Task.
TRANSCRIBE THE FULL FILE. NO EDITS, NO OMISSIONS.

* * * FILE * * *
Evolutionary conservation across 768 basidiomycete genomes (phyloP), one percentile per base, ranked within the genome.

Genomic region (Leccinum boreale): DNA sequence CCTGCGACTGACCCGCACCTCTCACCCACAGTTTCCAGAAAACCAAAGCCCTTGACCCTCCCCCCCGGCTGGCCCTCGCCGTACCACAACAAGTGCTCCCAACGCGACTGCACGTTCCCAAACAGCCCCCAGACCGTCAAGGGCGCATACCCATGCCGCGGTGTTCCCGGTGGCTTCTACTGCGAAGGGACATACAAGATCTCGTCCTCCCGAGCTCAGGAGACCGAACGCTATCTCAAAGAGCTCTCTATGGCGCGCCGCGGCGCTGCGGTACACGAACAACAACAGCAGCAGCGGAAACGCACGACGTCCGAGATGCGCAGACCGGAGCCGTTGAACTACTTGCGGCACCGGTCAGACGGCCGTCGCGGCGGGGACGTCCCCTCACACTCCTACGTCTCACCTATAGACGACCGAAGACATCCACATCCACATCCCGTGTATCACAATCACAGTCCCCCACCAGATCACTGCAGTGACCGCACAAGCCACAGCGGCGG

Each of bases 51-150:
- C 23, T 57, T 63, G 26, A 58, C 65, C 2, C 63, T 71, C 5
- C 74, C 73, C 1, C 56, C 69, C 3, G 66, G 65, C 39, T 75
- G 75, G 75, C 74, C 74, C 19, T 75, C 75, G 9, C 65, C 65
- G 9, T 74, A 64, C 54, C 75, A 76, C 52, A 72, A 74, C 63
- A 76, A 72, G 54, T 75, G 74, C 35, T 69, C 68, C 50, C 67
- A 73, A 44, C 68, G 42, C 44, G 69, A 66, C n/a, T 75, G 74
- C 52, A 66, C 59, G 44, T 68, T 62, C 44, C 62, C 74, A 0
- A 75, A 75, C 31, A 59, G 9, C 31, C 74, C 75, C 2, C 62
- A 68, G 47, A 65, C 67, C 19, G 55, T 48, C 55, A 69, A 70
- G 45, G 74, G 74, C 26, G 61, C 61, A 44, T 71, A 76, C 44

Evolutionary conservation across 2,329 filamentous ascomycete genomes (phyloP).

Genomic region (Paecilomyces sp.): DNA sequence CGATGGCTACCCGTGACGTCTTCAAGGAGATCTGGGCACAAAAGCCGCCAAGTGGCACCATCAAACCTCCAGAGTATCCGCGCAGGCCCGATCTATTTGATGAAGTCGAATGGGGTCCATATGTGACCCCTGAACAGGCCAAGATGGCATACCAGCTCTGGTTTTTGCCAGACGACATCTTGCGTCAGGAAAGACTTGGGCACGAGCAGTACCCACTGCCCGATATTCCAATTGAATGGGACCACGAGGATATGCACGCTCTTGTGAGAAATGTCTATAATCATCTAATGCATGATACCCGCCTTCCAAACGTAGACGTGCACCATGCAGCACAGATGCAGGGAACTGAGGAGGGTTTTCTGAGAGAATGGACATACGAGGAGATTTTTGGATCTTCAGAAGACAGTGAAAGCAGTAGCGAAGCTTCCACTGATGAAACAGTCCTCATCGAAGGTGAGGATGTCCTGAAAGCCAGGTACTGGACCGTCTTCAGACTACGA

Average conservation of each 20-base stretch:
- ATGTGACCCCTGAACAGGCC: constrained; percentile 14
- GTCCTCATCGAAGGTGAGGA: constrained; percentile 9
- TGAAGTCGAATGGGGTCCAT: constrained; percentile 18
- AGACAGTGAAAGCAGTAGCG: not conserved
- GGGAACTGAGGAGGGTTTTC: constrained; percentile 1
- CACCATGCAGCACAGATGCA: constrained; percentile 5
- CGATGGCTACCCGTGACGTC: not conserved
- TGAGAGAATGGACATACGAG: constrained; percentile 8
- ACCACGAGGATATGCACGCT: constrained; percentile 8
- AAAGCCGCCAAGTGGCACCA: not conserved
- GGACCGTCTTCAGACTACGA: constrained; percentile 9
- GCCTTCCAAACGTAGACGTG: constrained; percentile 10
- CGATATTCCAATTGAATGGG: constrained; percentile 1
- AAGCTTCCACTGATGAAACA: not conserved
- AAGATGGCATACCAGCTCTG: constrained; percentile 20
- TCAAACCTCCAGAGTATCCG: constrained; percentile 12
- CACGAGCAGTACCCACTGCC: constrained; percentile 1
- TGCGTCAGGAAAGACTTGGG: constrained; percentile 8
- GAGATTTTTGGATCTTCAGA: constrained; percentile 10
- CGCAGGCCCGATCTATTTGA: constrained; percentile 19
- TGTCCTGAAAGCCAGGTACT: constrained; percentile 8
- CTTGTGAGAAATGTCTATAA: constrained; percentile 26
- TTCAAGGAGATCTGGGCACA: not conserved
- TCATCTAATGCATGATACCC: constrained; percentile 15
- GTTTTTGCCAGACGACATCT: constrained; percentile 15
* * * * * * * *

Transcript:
Evolutionary conservation across 768 basidiomycete genomes (phyloP), one percentile per base, ranked within the genome.

Genomic region (Leccinum boreale): DNA sequence CCTGCGACTGACCCGCACCTCTCACCCACAGTTTCCAGAAAACCAAAGCCCTTGACCCTCCCCCCCGGCTGGCCCTCGCCGTACCACAACAAGTGCTCCCAACGCGACTGCACGTTCCCAAACAGCCCCCAGACCGTCAAGGGCGCATACCCATGCCGCGGTGTTCCCGGTGGCTTCTACTGCGAAGGGACATACAAGATCTCGTCCTCCCGAGCTCAGGAGACCGAACGCTATCTCAAAGAGCTCTCTATGGCGCGCCGCGGCGCTGCGGTACACGAACAACAACAGCAGCAGCGGAAACGCACGACGTCCGAGATGCGCAGACCGGAGCCGTTGAACTACTTGCGGCACCGGTCAGACGGCCGTCGCGGCGGGGACGTCCCCTCACACTCCTACGTCTCACCTATAGACGACCGAAGACATCCACATCCACATCCCGTGTATCACAATCACAGTCCCCCACCAGATCACTGCAGTGACCGCACAAGCCACAGCGGCGG

Each of bases 51-150:
- C 23, T 57, T 63, G 26, A 58, C 65, C 2, C 63, T 71, C 5
- C 74, C 73, C 1, C 56, C 69, C 3, G 66, G 65, C 39, T 75
- G 75, G 75, C 74, C 74, C 19, T 75, C 75, G 9, C 65, C 65
- G 9, T 74, A 64, C 54, C 75, A 76, C 52, A 72, A 74, C 63
- A 76, A 72, G 54, T 75, G 74, C 35, T 69, C 68, C 50, C 67
- A 73, A 44, C 68, G 42, C 44, G 69, A 66, C n/a, T 75, G 74
- C 52, A 66, C 59, G 44, T 68, T 62, C 44, C 62, C 74, A 0
- A 75, A 75, C 31, A 59, G 9, C 31, C 74, C 75, C 2, C 62
- A 68, G 47, A 65, C 67, C 19, G 55, T 48, C 55, A 69, A 70
- G 45, G 74, G 74, C 26, G 61, C 61, A 44, T 71, A 76, C 44

Evolutionary conservation across 2,329 filamentous ascomycete genomes (phyloP).

Genomic region (Paecilomyces sp.): DNA sequence CGATGGCTACCCGTGACGTCTTCAAGGAGATCTGGGCACAAAAGCCGCCAAGTGGCACCATCAAACCTCCAGAGTATCCGCGCAGGCCCGATCTATTTGATGAAGTCGAATGGGGTCCATATGTGACCCCTGAACAGGCCAAGATGGCATACCAGCTCTGGTTTTTGCCAGACGACATCTTGCGTCAGGAAAGACTTGGGCACGAGCAGTACCCACTGCCCGATATTCCAATTGAATGGGACCACGAGGATATGCACGCTCTTGTGAGAAATGTCTATAATCATCTAATGCATGATACCCGCCTTCCAAACGTAGACGTGCACCATGCAGCACAGATGCAGGGAACTGAGGAGGGTTTTCTGAGAGAATGGACATACGAGGAGATTTTTGGATCTTCAGAAGACAGTGAAAGCAGTAGCGAAGCTTCCACTGATGAAACAGTCCTCATCGAAGGTGAGGATGTCCTGAAAGCCAGGTACTGGACCGTCTTCAGACTACGA

Average conservation of each 20-base stretch:
- ATGTGACCCCTGAACAGGCC: constrained; percentile 14
- GTCCTCATCGAAGGTGAGGA: constrained; percentile 9
- TGAAGTCGAATGGGGTCCAT: constrained; percentile 18
- AGACAGTGAAAGCAGTAGCG: not conserved
- GGGAACTGAGGAGGGTTTTC: constrained; percentile 1
- CACCATGCAGCACAGATGCA: constrained; percentile 5
- CGATGGCTACCCGTGACGTC: not conserved
- TGAGAGAATGGACATACGAG: constrained; percentile 8
- ACCACGAGGATATGCACGCT: constrained; percentile 8
- AAAGCCGCCAAGTGGCACCA: not conserved
- GGACCGTCTTCAGACTACGA: constrained; percentile 9
- GCCTTCCAAACGTAGACGTG: constrained; percentile 10
- CGATATTCCAATTGAATGGG: constrained; percentile 1
- AAGCTTCCACTGATGAAACA: not conserved
- AAGATGGCATACCAGCTCTG: constrained; percentile 20
- TCAAACCTCCAGAGTATCCG: constrained; percentile 12
- CACGAGCAGTACCCACTGCC: constrained; percentile 1
- TGCGTCAGGAAAGACTTGGG: constrained; percentile 8
- GAGATTTTTGGATCTTCAGA: constrained; percentile 10
- CGCAGGCCCGATCTATTTGA: constrained; percentile 19
- TGTCCTGAAAGCCAGGTACT: constrained; percentile 8
- CTTGTGAGAAATGTCTATAA: constrained; percentile 26
- TTCAAGGAGATCTGGGCACA: not conserved
- TCATCTAATGCATGATACCC: constrained; percentile 15
- GTTTTTGCCAGACGACATCT: constrained; percentile 15